<form type=get action="searcher.cgi">
  <input type=hidden name="session" value="3.14159">
  <input type=text name="key" value="">
  <input type=submit name="verb" value="Search!">

If the user types "meringue" in the input box, then hits the "Search!" button with the mouse pointer, there will be three form pairs submitted: session=3.14159, key=meringue, and verb=Search!. But if the user merely types "meringue" in the input box and hits the Enter key, there will be only two form pairs submitted: session=3.14159 and key=meringue. No form pair for the submit button is sent then, because it wasn't actually pressed.

5.4.7. Image Buttons

An input element with type=image is somewhat like a type=submit element, except instead of producing a button that the user presses in order to submit the form, it produces an inline image that the user clicks on to submit the form.

Also, whereas a type=submit button generates one form pair when pressed, name=value, from the element's name and value attributes, a type=image element generates two form pairs when pressed: name.x=across and name.y=down, reflecting the point in the image where the user's pointer was when he clicked on it. An example of typical type=image element syntax will illustrate this:

<input type=image name="woohah" src="do_it.gif">

And suppose that do_it.gif is an image 100 pixels wide by 40 high, and looks like the image in Figure 5-1.

Figure 5-1

Figure 5-1. A sample submit button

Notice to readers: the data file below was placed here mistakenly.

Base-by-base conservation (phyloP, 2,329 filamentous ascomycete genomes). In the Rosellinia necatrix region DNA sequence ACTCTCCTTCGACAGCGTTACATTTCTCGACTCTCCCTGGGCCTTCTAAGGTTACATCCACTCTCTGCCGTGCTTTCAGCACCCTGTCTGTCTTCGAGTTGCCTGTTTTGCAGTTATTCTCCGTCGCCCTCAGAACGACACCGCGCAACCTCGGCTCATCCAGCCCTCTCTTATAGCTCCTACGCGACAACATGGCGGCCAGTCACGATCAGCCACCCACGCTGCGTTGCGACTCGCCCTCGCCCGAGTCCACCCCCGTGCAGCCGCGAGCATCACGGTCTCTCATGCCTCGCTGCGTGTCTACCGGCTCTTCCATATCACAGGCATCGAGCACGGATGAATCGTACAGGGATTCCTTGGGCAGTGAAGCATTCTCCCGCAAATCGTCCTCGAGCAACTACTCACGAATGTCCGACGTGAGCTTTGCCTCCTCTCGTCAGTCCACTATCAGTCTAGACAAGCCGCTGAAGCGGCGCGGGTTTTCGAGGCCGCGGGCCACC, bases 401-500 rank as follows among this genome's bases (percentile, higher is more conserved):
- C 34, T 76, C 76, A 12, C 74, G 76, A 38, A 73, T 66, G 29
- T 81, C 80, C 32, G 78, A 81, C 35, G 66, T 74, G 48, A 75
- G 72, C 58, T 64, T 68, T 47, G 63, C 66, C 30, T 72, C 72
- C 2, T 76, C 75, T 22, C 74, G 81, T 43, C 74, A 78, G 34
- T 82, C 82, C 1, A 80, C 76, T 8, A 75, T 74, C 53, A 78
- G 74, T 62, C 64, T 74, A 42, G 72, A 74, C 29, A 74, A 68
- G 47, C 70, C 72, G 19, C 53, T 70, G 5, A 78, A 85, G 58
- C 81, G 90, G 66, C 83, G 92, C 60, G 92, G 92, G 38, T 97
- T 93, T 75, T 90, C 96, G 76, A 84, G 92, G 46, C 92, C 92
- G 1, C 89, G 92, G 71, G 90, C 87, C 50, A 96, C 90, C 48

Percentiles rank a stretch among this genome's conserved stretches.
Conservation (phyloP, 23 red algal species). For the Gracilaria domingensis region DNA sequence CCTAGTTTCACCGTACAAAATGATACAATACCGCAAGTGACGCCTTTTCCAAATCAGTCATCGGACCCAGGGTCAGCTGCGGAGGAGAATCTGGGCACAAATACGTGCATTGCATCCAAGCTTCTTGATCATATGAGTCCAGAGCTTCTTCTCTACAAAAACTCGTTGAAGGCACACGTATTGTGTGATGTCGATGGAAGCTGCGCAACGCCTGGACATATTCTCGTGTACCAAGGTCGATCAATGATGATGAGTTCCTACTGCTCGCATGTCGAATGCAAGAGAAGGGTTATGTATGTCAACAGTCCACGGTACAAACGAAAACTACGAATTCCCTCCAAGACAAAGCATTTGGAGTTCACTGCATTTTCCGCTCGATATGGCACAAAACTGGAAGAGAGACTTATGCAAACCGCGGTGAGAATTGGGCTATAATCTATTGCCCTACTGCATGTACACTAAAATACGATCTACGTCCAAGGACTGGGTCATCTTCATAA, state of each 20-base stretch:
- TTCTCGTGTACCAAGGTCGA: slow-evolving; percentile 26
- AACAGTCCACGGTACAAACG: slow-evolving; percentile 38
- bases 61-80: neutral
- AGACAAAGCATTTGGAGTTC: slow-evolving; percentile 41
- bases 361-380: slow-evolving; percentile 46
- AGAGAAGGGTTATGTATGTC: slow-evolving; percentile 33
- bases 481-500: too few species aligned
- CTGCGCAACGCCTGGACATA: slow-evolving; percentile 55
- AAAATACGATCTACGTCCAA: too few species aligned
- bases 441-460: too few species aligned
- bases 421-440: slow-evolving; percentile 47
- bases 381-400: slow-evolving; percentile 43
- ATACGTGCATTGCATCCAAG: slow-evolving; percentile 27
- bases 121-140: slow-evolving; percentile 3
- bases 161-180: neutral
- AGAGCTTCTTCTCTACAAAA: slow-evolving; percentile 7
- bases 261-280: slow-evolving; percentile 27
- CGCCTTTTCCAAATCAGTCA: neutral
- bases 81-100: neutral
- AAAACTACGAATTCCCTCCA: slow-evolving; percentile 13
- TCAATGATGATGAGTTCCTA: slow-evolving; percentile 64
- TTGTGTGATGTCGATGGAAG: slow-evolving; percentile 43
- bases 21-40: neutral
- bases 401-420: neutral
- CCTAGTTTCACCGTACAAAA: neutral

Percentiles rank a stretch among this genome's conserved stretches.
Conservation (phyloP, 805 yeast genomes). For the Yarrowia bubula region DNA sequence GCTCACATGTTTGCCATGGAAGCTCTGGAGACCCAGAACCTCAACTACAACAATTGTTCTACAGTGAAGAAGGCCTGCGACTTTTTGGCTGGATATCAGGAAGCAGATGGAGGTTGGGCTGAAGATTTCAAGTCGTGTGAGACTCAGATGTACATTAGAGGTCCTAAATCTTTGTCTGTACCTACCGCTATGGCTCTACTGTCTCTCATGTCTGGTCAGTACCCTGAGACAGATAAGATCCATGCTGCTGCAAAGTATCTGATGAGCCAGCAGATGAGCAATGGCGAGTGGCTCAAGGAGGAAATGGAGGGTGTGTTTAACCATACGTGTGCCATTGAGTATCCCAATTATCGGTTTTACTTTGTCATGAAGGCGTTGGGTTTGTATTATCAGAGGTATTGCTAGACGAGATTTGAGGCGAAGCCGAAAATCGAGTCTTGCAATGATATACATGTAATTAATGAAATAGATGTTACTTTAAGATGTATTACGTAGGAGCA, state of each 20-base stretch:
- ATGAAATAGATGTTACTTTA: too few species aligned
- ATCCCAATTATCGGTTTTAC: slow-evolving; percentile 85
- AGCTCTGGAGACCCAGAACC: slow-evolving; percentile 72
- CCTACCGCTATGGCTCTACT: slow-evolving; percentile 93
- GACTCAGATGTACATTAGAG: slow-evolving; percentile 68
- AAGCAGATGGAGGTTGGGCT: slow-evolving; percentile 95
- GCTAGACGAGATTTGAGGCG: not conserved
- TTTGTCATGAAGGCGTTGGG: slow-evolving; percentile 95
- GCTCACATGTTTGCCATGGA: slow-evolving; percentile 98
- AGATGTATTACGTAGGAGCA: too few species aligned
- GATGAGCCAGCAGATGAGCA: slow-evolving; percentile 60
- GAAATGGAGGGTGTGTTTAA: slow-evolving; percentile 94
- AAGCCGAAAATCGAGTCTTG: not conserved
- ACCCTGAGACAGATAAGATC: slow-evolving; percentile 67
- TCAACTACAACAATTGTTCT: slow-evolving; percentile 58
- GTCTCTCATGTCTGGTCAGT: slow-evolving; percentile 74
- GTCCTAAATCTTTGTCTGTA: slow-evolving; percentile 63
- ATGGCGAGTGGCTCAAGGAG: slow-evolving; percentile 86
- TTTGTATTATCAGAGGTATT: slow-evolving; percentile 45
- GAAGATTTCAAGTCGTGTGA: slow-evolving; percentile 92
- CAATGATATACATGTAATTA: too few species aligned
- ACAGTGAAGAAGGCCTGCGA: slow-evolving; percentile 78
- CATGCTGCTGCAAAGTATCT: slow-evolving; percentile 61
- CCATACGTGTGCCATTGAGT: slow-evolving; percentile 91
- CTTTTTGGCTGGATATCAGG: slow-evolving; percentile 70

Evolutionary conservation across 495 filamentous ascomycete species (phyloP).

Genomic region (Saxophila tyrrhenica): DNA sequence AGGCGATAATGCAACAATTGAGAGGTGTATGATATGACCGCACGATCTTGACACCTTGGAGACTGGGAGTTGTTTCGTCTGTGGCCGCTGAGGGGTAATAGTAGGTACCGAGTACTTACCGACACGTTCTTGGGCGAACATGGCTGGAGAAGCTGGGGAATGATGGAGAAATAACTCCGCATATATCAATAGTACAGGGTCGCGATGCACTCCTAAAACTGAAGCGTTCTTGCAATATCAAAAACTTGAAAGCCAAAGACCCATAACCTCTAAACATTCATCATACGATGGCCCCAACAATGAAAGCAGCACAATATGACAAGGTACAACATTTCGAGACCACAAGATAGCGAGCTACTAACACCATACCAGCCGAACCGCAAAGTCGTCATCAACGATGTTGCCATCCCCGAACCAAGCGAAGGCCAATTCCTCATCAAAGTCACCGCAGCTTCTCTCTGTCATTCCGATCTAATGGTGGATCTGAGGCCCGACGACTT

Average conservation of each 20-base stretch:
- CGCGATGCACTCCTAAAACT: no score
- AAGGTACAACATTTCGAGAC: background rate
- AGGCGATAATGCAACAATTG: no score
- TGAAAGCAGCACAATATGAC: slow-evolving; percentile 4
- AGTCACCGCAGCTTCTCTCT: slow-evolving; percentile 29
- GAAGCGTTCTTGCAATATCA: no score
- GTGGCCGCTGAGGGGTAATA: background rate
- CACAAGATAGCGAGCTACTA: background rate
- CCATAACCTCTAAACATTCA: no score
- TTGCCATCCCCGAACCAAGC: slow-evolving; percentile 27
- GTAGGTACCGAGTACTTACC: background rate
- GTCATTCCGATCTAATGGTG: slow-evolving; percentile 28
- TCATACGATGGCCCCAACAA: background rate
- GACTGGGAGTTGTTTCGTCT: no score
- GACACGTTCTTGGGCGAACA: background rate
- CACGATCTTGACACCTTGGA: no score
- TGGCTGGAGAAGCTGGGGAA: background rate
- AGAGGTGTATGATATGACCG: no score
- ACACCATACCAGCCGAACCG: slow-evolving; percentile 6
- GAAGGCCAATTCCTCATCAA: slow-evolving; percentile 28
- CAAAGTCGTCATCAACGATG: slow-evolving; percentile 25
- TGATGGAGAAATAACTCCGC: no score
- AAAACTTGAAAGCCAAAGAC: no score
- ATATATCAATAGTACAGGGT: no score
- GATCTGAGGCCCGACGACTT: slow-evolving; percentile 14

If the user clicks the pointer over the absolute top-leftmost pixel of that image as drawn by the above <input type=image ...> element inside a larger form element, it will submit the form along with two form pairs: woohah.x=0 and woohah.y=0. If the user instead clicks the pointer over the four-corners design in the middle of the "O" in "DO IT!", this happens to be 38 pixels from the left edge of the image, and 19 pixels from the top edge of the image, the form is submitted with the two form pairs woohah.x=38 and woohah.y=19.

While this imagemap-like feature of input type=image elements would obviously be quite useful for, say, click-to-zoom maps, most uses of input type=image elements are actually merely cosmetic, and the inlined image is just a fancy-looking version of the submit button. As such, the programs that process most such forms will just ignore the values of the name.x and name.y form pairs.

Consider this simple form:

<form type=post action="searcher.cgi">
  <input type=hidden name="session" value="3.14159">
  <input type=text name="key" value="">
  <input type=image name="in-english" src="usa_flag.png">
  <input type=image name="in-spanish" src="mex_flag.png">

This will render an input box followed by a U.S. flag image, then a Mexican flag image. There are three possible ways this can be submitted. First, if the user selects the input box to plant the cursor there, types "chocolate", and presses Enter, this will submit the form (via a POST method) to the form searcher.cgi with just two form pairs: session=3.14159 and key=chocolate.

Secondly, if the user types "chocolate", then puts the pointer over the U.S. flag and clicks it, it will submit the form with four form pairs: session=3.14159, key=chocolate, in-english.x=12, and in-english.y=34, where 12 and 34 are the across and down coordinates of the point in the U.S. flag where the user clicked.

Or thirdly, if the user types "chocolate", then puts the pointer over the Mexican flag and clicks it, it will submit the form with four form pairs: session=3.14159, key=chocolate, in-spanish.x=12, and in-spanish.y=34, where 12 and 34 are the across and down coordinates of the point in the Mexican flag where the user clicked.